The Semi-Quasi-Annual Studio Gear Roundup
I was asked during my latest Live from the Coffee Bunker show for a rundown of what I’m using in my studio. I actually get this question several times a year from people who watch the show and are interested in setting up their own webcasts, so I suppose I should cover this topic again. There have been quite a few changes since the last time I did this, so a redux is definitely in order.
Seriously, all you need for a professional-looking light setup is some household track lighting. I use halogen spots since they throw a LOT of warm, consistent light… but holy mother effing crap are they hot. I’ve got about eight of these spots on me during the show with another four behind me on the backdrop.
Ideally I’d like to get a diffusor set up (maybe just a cheap white bed sheet hung far enough away to not catch fire). That’d keep the light consistent, but since the Coffee Bunker only has a 7′ ceiling that might prove difficult.
God bless modern webcams. No, seriously, webcams. Logitech’s HD webcams are freaking amazing- I’m able to push 1280×720 at 30fps over USB from two of these things at once. The color’s pretty damn good too, assuming you took care of the lights first. They even have auto-focus and glass lens covers.
Oh yeah, I don’t use tripods. These cameras are suspended from the ceiling since it’s so damn low. The keyboard cam is just velcroed up there, the wide cam is actually dropped down via PVC pipe that I can tuck away into the joists when filming is done. Real low-budget, but it works.
Unfortunately, the cameras are designed for wide-angle conference room shots. My close-up camera is standard-def and old as dirt, I’m sorry to say. I’m still looking for a cheap HD camera that can stream via USB or Firewire and zoom in on my face (or at least shoot a narrow enough angle for good close-up use). If you’ve got any suggestions, contact me.
The first thing that rocked my studio world was a simple tool: The USB extender. I know from experience that USB signal tends to degrade on longer lengths of cable, but these babies from Tripp Lite have proven an amazing asset. I have both HD webcams (pushing 720 at 30fps, mind you) stretched another 16 feet with a pair of these extenders and I haven’t seen any data loss yet. I was so impressed that I picked up a third extender for use on stage so Runtt and I can be further apart during a live show.
That being said, the hackintosh that runs the studio has 4 separate USB 2 buses, so each camera has its own dedicated chunk of bandwidth to hog up. The old-ass SD cam on my face is just DV over Firewire, so that really isn’t much to mention here.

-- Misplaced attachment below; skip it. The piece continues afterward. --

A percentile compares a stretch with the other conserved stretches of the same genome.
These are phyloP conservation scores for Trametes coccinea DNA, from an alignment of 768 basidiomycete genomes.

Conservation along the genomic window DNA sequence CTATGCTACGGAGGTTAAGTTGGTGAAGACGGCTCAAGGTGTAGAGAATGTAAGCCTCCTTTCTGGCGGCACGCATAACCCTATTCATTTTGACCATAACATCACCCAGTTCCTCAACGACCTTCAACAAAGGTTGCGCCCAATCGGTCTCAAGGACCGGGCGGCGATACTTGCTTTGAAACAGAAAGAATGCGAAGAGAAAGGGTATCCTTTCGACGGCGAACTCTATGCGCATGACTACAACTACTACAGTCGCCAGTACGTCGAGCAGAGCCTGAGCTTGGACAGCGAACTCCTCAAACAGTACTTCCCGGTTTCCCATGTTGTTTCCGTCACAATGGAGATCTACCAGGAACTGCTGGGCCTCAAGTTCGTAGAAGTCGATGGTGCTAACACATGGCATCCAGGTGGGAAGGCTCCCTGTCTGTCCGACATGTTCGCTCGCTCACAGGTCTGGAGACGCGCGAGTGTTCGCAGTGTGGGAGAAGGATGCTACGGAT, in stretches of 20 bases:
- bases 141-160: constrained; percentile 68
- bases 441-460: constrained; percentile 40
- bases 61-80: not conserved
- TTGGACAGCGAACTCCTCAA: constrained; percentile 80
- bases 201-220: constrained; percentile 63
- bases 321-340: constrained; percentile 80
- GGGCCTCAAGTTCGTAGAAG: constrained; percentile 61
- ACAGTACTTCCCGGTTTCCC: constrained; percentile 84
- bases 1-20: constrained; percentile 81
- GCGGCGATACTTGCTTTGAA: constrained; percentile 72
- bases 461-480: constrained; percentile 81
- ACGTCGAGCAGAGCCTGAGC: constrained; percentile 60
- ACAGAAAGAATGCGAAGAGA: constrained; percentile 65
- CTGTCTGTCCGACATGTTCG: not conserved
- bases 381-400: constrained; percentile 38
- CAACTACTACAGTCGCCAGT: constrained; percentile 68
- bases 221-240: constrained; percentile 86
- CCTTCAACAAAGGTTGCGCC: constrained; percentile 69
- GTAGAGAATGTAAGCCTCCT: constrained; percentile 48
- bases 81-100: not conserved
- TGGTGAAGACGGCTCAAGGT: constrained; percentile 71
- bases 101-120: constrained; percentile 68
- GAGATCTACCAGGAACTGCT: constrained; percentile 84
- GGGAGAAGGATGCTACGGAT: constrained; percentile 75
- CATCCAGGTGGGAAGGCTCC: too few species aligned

The backdrops… are a work in progress. I originally intended to make it look like I was standing in front of coffee bags stacked floor-to-ceiling, but after a week of sewing in my spare time I couldn’t even finish one. I may stick with the idea, honestly, but I still haven’t finished one damn panel yet.
The idea, of course, was to have something neutral-color, textured, and layered so it would be visually interesting and help diffuse the harsh spotlights. For the time being, regular canvas will just have to do. Also, rather than drill a bunch of holes into a 200-year-old house, I sewed a 2″ wide strip of velcro across the top of each panel and stapled a matching strip to the joist. Easy up, easy down, and the staples will do minimal damage in the end.
CamTwist is buggy as hell– almost as buggy as the software that runs Matthew Ebel dot net -but it’s free. And for what it does, free is an amazing price. I can set up hotkeys to switch cameras and even start an automated camera rotation (so I don’t have to try and change cameras during a song). The documentation sucks and the implementation has led me to invent many, many new obscenities, but it’s either that or spending four figures on real video software.
Of course, that still has to feed into the broadcaster, which in this case is UStream Producer. In retrospect, I really should’ve just spent the money on a full version of Wirecast rather than UStream’s stripped-down specialized version, but it’s too late now. I gots what I gots. CamTwist does the heavy lifting, Ustream Producer Pro does the converting, recording, and broadcasting.
Mainstage rocks my world. I use it for every live show I play, the streaming shows are no exception. I’m not about to tell you how I’ve arranged my plugins and effects since that could honestly fill an eBook on its own… Suffice it to say that I treat the live streams the same way I do any studio recording or big convention concert: Nothing half-assed. After all, if the show doesn’t sound great, why the hell would I want to add video?
If you want to see how this all adds up, I do these shows every Wednesday at 7pm Eastern US time. Join me and the chat room at www.matthewebel.com/live!